[1] James D. G. Dunn, Romans 1–8, Word Biblical Commentary, vol. 38 (Dallas, TX: Word, 1988), 479.

Responses

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  1. whitsworld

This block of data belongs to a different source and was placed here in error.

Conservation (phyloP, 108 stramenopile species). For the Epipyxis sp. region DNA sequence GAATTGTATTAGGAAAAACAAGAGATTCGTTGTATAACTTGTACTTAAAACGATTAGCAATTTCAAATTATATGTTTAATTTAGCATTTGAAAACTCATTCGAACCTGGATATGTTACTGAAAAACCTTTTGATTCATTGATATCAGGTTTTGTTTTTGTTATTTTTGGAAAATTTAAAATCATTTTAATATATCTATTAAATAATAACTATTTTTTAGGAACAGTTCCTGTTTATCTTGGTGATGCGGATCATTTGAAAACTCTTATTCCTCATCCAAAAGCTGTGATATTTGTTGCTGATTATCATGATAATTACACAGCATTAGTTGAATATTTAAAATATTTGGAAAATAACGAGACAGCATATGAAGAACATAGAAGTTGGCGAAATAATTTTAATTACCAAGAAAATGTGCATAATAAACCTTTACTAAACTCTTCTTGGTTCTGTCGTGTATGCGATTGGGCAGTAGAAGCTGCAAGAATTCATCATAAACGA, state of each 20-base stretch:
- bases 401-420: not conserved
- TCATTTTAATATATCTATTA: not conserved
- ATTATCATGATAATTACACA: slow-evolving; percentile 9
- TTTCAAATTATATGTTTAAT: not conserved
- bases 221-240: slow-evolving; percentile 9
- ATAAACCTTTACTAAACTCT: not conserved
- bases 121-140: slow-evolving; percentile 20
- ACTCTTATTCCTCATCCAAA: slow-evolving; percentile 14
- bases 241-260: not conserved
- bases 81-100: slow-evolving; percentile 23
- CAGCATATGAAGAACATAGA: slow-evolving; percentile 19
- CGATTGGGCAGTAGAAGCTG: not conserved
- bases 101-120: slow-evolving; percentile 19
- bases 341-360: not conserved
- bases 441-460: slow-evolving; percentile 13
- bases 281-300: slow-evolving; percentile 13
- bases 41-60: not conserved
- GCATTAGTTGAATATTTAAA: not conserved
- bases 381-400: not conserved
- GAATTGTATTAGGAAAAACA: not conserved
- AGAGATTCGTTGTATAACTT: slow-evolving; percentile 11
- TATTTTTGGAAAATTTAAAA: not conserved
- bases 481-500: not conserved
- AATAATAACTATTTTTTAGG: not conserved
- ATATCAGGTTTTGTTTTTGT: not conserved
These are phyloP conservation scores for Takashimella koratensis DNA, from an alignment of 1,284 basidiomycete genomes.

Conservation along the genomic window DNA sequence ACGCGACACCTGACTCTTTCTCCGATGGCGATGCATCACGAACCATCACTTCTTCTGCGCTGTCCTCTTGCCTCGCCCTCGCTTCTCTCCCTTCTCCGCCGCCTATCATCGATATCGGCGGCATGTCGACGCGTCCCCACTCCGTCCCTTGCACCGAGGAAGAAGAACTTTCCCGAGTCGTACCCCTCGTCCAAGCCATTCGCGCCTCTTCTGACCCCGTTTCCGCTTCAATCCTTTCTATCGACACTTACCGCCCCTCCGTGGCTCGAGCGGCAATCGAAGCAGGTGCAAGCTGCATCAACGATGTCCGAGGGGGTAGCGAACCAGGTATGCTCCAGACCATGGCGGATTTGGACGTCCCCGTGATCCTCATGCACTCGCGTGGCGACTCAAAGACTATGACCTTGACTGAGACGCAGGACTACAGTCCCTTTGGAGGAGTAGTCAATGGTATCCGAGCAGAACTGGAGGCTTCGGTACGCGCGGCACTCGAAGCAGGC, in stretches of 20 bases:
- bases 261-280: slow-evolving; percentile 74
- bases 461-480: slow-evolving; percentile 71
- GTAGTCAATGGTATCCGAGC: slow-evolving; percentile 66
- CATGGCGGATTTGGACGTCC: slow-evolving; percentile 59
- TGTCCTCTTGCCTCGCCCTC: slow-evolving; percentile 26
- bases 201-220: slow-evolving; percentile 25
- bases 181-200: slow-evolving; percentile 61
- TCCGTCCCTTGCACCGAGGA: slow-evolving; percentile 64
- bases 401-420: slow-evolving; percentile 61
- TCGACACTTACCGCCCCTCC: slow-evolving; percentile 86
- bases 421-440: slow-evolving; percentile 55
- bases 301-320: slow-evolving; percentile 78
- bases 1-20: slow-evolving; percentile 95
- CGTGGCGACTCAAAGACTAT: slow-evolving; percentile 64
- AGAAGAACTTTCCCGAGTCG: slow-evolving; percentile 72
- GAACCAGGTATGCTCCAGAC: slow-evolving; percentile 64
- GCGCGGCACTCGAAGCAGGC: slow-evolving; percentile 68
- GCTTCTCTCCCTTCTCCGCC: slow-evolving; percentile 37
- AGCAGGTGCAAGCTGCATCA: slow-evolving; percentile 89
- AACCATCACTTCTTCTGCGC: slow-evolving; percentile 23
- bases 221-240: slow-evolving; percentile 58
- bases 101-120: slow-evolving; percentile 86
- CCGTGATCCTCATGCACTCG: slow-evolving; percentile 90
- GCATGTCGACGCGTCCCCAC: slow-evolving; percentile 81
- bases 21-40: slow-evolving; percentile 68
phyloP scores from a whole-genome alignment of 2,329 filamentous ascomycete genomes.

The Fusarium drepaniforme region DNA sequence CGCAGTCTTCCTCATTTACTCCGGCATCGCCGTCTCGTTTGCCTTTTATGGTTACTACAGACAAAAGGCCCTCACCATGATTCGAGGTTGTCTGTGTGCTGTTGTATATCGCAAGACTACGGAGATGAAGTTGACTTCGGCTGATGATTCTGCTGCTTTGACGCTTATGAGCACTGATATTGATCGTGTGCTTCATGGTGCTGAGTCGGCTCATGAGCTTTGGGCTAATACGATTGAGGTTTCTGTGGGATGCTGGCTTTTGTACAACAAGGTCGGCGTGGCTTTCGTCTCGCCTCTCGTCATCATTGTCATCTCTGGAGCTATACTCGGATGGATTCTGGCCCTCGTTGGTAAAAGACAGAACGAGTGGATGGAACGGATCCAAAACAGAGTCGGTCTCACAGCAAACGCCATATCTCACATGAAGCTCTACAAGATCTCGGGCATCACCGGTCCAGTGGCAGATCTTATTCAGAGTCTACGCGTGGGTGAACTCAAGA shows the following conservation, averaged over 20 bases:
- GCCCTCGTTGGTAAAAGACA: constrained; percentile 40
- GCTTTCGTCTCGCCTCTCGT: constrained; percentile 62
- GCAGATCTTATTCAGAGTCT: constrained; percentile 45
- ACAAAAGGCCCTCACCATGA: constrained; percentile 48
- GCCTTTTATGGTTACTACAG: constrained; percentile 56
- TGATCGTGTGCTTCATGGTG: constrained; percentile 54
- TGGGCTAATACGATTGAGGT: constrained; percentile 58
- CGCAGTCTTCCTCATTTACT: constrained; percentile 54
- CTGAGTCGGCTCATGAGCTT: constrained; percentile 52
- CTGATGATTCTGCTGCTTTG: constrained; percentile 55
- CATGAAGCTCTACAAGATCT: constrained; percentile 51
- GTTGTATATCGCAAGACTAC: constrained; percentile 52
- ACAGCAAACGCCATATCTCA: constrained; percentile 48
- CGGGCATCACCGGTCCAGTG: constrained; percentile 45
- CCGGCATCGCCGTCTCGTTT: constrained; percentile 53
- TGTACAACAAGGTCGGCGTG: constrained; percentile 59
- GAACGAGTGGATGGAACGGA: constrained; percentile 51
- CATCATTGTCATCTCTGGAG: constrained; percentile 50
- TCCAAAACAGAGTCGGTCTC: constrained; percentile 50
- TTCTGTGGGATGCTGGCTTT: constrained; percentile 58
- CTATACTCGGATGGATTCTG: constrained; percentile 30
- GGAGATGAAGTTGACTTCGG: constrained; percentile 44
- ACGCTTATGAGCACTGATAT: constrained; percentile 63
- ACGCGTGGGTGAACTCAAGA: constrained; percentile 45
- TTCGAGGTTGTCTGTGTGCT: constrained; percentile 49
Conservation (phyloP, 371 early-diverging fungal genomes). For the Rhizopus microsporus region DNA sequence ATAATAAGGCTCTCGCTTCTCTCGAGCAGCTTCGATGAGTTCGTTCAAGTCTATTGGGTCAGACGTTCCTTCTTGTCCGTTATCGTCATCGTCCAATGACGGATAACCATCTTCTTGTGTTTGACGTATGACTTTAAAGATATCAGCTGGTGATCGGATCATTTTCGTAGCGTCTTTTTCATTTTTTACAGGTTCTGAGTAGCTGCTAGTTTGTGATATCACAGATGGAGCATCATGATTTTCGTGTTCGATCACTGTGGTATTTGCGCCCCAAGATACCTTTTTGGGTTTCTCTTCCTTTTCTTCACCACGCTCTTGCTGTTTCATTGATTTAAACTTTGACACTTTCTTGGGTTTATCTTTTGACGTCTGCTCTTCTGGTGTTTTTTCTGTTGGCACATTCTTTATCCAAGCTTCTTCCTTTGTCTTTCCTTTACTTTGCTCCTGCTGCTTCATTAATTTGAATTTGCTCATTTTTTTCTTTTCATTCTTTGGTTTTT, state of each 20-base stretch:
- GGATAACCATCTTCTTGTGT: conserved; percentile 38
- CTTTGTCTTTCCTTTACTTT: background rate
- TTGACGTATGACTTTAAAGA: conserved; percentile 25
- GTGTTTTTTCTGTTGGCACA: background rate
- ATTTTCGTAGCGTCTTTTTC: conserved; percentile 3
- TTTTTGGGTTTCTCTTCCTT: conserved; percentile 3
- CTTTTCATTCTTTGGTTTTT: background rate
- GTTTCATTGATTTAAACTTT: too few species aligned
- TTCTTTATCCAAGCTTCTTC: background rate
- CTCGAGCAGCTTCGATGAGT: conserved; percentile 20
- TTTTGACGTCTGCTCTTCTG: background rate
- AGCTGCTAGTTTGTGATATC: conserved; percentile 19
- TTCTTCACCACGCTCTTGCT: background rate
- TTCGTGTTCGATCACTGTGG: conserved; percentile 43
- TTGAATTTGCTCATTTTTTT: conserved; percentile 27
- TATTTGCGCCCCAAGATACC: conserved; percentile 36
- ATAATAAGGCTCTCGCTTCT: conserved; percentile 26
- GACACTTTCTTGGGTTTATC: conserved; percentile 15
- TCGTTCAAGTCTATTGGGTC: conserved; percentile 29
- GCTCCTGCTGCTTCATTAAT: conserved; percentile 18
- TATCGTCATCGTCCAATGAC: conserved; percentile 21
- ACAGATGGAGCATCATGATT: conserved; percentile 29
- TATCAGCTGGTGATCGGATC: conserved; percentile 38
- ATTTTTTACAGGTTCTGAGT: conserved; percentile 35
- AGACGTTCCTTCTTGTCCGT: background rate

Actually, the verses you quoted in Joel 2 are a prophecy of what was to come. Acts chapter 2 gives a great example of what happens when the Spirit Of God came upon the 120 that were waiting in the upper room. You may say that it was only for the close followers of Jesus or for the leaders of the church at that time, however it was the 120 not just the 12. Furthermore, 3,000 souls were added to the church that day. I don’t think that those who were arroused at the happenings of the upper room (claiming the 120 to be drunk because of the powerful move of the Holy Ghost that hit them) were satisfied to say simply “oh, I believe” and not experience the same incredible move and change of the Spirit for themselves. I would think God to be biased had He only intended deep and “unusual” moves for a select few and not for all. Furthermore, why – if such experiences were possible – would we not want to grasp ahold fully of what could be if we dove deeper in God rather than say it isn’t necessary and deny it? In Acts 19 Paul asks the believers if they had received the Holy Ghost since they believed. If belief in and of itself was enough to say that we have the Spirit of God living inside of us without further evidence, why then would Paul separate them? Acts 2 Peter spoke up and said that what was taking place that day was what was spoken of by the prophet Joel saying “which you do now see and hear.” Jesus himself spoke of these things in John 3 when He taught nicodemus of the wind. When the Holy Ghost comes you see the evidence of it and you hear it.